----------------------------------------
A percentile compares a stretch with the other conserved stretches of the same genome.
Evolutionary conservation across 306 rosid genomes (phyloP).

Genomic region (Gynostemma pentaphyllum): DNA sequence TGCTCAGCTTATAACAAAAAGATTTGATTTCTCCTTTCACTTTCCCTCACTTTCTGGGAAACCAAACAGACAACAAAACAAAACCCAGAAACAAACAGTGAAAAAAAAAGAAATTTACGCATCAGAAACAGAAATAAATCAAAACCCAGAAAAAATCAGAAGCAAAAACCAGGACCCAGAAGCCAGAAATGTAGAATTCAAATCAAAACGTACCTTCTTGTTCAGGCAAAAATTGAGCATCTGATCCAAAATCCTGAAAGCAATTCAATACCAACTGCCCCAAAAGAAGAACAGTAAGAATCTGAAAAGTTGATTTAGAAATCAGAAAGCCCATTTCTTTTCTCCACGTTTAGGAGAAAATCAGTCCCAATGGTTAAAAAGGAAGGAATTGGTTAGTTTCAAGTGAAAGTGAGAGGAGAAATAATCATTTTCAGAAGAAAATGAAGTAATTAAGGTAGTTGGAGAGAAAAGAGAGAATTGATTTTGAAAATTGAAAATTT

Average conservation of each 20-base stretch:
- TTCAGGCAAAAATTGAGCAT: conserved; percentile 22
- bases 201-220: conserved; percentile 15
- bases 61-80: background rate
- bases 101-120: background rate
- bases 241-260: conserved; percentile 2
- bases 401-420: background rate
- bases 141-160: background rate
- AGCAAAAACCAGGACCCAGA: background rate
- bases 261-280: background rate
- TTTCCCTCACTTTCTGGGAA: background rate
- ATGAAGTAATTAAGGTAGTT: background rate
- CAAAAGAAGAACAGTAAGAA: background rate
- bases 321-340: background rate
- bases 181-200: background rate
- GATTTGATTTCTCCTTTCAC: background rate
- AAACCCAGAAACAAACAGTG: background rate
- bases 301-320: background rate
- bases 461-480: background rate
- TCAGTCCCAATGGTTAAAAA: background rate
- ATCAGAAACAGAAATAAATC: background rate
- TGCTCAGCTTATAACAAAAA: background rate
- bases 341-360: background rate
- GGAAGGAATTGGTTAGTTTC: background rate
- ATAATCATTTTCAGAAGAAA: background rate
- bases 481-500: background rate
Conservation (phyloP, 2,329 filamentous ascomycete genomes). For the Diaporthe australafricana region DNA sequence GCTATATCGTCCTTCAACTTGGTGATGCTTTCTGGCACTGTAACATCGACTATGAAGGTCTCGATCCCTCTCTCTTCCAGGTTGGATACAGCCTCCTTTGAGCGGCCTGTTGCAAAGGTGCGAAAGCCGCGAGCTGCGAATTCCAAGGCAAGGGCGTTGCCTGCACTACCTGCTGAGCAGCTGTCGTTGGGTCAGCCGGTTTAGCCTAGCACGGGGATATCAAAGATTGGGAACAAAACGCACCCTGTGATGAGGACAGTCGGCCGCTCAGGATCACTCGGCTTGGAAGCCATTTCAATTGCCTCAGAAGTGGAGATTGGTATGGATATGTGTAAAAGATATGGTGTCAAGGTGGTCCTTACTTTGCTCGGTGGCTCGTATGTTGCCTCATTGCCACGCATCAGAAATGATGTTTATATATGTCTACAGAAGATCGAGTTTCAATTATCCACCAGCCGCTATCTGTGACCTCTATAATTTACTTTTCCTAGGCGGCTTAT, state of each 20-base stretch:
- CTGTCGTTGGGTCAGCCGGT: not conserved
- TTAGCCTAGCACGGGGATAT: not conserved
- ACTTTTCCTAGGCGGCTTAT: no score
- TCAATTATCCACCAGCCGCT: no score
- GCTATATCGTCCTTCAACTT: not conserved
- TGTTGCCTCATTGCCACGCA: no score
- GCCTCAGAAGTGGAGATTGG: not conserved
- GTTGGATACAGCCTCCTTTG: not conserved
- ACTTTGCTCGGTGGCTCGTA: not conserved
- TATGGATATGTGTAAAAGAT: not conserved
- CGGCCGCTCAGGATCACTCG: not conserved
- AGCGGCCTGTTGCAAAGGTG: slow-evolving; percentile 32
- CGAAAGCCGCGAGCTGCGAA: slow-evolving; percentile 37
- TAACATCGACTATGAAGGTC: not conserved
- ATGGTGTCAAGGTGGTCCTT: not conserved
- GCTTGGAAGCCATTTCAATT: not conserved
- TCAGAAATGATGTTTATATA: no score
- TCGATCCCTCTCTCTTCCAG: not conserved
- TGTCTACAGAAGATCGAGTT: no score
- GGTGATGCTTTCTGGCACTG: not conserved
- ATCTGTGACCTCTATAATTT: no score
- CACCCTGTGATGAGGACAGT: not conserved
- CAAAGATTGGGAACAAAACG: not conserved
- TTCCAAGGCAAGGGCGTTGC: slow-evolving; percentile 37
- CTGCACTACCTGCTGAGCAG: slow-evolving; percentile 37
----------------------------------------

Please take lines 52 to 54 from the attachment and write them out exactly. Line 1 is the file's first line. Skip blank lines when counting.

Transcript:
- CACCCTGTGATGAGGACAGT: not conserved
- CAAAGATTGGGAACAAAACG: not conserved
- TTCCAAGGCAAGGGCGTTGC: slow-evolving; percentile 37